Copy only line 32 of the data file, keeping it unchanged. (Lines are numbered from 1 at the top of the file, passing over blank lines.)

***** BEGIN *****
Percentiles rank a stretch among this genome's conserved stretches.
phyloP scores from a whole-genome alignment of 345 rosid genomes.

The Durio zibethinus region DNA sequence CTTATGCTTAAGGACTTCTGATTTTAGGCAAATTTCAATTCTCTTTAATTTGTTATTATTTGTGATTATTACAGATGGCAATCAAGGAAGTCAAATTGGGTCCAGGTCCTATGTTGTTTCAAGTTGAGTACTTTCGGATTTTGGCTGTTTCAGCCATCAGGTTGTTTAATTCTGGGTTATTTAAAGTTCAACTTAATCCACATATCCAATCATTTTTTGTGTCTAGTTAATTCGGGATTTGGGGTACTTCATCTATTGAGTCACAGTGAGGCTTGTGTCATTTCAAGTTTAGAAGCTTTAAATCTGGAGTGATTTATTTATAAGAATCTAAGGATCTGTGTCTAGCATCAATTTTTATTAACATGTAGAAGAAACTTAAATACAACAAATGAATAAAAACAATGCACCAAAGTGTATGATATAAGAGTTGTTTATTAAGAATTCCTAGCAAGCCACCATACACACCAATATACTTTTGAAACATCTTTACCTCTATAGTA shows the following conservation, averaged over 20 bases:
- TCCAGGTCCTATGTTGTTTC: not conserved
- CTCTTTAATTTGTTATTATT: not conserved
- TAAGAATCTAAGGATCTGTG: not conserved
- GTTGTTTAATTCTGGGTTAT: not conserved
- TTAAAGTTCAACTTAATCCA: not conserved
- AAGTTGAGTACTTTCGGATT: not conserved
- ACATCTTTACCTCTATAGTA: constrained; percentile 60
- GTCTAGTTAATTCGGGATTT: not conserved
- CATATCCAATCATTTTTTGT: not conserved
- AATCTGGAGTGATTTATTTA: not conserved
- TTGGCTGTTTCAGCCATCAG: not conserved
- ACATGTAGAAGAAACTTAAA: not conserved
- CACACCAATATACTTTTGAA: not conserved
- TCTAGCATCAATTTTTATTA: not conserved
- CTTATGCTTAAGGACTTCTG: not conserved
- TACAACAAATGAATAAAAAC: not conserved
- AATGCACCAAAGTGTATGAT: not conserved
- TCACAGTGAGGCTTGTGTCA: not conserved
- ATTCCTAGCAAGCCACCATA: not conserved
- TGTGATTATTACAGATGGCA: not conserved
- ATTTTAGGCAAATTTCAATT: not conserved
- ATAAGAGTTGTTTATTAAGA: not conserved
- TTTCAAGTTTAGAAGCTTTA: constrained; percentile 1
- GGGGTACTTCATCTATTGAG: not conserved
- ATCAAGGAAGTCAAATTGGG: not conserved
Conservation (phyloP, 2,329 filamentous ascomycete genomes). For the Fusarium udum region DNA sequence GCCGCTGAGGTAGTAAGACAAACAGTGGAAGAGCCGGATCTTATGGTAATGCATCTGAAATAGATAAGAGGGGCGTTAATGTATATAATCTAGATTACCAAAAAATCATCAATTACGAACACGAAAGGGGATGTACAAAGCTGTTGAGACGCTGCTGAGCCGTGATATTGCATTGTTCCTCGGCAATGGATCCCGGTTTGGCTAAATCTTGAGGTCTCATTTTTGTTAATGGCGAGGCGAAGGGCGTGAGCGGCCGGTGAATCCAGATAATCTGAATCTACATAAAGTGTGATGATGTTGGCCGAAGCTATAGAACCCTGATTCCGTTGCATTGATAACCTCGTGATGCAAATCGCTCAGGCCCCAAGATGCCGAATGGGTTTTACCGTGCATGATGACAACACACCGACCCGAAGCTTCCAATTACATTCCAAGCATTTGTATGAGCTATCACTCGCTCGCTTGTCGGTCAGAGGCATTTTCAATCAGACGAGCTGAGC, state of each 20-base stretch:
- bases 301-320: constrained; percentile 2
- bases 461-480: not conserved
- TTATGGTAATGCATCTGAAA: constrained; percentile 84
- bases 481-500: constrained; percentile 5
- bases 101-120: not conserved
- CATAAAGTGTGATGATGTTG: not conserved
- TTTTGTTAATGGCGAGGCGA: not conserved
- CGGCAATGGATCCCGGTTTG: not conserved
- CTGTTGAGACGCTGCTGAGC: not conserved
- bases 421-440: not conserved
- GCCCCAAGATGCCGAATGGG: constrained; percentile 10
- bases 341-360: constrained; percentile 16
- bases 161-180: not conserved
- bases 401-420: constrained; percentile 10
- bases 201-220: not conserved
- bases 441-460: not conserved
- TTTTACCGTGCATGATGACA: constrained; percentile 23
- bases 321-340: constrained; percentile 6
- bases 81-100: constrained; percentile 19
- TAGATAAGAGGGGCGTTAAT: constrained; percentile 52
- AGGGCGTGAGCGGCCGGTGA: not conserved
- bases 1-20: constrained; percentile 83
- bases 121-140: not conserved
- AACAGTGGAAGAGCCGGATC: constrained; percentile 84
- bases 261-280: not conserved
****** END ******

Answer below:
- TTATGGTAATGCATCTGAAA: constrained; percentile 84